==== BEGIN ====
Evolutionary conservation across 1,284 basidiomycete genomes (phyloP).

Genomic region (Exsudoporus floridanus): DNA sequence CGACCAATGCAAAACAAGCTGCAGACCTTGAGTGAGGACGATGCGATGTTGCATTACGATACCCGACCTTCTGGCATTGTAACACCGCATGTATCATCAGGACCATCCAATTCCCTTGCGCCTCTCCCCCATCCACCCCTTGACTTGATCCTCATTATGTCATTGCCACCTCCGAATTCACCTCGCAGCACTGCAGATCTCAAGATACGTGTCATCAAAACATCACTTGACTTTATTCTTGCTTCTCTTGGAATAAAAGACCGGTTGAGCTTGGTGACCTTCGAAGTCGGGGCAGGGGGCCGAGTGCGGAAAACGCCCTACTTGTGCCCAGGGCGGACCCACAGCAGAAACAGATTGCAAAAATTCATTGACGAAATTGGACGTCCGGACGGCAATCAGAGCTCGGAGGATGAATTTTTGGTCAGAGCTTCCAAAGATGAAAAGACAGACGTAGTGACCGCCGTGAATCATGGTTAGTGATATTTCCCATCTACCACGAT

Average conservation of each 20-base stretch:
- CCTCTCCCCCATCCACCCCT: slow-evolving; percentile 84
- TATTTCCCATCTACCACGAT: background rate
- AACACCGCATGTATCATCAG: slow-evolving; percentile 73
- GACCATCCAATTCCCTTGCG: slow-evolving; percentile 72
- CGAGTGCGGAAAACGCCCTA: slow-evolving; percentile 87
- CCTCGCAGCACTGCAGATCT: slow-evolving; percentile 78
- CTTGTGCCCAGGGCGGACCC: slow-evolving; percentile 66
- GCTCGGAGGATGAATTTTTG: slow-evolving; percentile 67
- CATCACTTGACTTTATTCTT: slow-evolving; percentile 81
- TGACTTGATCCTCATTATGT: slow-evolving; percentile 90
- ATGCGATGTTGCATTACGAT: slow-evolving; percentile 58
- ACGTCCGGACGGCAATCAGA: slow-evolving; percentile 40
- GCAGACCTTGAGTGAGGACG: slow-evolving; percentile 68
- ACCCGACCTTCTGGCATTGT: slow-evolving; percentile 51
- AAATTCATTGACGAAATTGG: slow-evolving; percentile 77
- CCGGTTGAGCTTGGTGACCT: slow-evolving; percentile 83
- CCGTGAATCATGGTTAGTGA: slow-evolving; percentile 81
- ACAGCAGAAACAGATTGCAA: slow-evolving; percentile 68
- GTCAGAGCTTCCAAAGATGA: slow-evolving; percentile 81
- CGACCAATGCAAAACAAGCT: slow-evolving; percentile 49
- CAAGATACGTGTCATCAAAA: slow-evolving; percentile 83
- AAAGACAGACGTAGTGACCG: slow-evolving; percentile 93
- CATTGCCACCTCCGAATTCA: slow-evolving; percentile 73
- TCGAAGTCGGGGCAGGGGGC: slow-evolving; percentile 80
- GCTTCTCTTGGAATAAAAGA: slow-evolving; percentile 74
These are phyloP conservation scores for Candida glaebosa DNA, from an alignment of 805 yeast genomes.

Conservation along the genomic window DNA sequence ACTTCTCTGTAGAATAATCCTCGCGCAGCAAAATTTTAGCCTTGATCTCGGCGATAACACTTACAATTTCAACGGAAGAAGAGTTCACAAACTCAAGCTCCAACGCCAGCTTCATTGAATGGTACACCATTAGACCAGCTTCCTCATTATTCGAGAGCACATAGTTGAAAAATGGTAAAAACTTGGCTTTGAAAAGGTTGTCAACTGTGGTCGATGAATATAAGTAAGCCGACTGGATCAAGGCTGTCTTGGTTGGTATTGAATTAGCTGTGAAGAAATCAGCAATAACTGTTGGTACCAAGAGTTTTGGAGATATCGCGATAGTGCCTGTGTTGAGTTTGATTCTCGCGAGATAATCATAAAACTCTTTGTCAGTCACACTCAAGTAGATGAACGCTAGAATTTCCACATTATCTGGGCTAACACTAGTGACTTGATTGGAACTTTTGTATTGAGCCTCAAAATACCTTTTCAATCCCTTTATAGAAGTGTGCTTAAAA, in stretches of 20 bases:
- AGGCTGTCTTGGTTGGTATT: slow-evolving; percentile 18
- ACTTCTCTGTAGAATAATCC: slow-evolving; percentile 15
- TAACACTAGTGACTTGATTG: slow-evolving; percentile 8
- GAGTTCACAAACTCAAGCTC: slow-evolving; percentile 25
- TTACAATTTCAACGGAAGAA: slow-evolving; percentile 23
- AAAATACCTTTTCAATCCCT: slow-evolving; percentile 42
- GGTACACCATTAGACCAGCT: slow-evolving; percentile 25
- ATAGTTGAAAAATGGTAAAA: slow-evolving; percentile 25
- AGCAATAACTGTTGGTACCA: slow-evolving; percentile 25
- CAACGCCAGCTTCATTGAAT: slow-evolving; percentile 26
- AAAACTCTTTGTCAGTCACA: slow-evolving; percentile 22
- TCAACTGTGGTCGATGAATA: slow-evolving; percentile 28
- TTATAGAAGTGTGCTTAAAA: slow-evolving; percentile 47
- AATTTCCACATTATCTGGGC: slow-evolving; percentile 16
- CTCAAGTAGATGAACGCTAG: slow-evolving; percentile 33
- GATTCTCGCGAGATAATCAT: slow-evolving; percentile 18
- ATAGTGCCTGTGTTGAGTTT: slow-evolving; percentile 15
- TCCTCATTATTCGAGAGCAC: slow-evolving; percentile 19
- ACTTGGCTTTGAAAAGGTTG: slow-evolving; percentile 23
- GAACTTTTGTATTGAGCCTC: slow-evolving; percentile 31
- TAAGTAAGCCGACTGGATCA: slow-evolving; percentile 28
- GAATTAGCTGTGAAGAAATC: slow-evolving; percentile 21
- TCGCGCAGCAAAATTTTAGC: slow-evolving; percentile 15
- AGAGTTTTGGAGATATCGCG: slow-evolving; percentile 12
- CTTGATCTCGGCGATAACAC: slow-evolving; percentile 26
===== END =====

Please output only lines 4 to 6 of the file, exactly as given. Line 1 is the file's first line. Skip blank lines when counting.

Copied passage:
- CCTCTCCCCCATCCACCCCT: slow-evolving; percentile 84
- TATTTCCCATCTACCACGAT: background rate
- AACACCGCATGTATCATCAG: slow-evolving; percentile 73